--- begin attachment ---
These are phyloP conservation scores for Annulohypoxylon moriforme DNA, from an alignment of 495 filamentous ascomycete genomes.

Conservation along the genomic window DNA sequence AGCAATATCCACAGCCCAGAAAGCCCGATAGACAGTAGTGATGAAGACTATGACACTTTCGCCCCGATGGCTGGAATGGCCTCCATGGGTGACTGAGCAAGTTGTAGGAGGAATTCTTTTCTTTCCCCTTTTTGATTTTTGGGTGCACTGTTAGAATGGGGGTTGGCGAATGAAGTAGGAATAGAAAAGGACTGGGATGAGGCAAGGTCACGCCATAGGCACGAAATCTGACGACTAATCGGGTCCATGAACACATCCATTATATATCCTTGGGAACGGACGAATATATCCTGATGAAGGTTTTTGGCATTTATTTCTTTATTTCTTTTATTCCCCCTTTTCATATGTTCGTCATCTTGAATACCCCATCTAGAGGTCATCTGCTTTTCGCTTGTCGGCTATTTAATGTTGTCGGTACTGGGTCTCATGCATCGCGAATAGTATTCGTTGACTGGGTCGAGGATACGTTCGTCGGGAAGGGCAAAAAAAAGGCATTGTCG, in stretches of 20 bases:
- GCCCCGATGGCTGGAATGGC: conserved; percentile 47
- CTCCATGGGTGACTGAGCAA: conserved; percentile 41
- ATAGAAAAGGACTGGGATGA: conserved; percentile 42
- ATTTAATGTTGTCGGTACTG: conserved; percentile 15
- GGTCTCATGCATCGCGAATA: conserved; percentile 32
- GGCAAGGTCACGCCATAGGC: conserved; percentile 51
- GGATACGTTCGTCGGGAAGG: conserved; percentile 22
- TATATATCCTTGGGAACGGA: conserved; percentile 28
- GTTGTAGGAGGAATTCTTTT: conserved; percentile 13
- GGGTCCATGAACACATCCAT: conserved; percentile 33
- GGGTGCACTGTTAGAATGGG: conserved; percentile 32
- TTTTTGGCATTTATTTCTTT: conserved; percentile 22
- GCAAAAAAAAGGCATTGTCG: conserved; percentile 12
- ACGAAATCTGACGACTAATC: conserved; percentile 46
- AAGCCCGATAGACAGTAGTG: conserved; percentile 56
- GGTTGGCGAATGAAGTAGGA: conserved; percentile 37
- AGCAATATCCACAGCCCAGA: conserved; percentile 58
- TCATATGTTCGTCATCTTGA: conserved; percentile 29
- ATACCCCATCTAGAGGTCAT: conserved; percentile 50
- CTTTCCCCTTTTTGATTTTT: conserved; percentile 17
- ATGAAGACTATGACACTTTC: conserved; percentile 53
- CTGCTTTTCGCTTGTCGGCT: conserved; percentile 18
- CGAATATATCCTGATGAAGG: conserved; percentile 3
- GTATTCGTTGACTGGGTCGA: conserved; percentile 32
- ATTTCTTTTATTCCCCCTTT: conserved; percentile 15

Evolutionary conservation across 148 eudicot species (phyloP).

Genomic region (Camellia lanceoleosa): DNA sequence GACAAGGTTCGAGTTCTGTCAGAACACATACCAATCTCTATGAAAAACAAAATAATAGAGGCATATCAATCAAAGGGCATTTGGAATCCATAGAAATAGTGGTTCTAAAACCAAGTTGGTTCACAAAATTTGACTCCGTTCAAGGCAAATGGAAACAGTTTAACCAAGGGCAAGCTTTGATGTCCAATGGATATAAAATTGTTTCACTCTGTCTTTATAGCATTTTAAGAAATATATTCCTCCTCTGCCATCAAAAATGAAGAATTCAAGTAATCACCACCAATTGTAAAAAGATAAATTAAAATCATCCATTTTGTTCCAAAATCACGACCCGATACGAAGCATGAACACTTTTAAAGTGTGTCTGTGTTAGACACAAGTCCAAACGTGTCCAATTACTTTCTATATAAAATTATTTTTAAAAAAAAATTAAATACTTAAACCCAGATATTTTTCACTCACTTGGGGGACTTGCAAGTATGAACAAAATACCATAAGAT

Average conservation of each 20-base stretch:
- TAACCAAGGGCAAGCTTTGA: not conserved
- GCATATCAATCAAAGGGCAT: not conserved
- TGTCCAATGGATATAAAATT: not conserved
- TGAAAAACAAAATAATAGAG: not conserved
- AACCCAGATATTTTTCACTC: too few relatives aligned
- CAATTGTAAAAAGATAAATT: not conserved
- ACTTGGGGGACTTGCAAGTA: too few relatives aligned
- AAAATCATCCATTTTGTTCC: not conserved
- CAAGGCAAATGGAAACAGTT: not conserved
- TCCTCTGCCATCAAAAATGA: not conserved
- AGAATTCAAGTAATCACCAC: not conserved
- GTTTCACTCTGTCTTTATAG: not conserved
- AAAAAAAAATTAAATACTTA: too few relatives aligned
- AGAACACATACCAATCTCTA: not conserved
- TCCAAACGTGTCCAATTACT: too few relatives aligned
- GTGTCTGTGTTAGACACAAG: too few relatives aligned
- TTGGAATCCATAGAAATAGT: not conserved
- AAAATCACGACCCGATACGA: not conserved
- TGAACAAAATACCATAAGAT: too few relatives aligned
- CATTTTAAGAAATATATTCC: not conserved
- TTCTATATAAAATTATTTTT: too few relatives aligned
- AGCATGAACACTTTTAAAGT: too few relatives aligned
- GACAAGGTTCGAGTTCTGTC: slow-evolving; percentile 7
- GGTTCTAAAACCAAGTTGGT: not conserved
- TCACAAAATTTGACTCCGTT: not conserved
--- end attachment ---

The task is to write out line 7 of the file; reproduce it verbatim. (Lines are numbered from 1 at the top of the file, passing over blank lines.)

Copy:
- GGTCTCATGCATCGCGAATA: conserved; percentile 32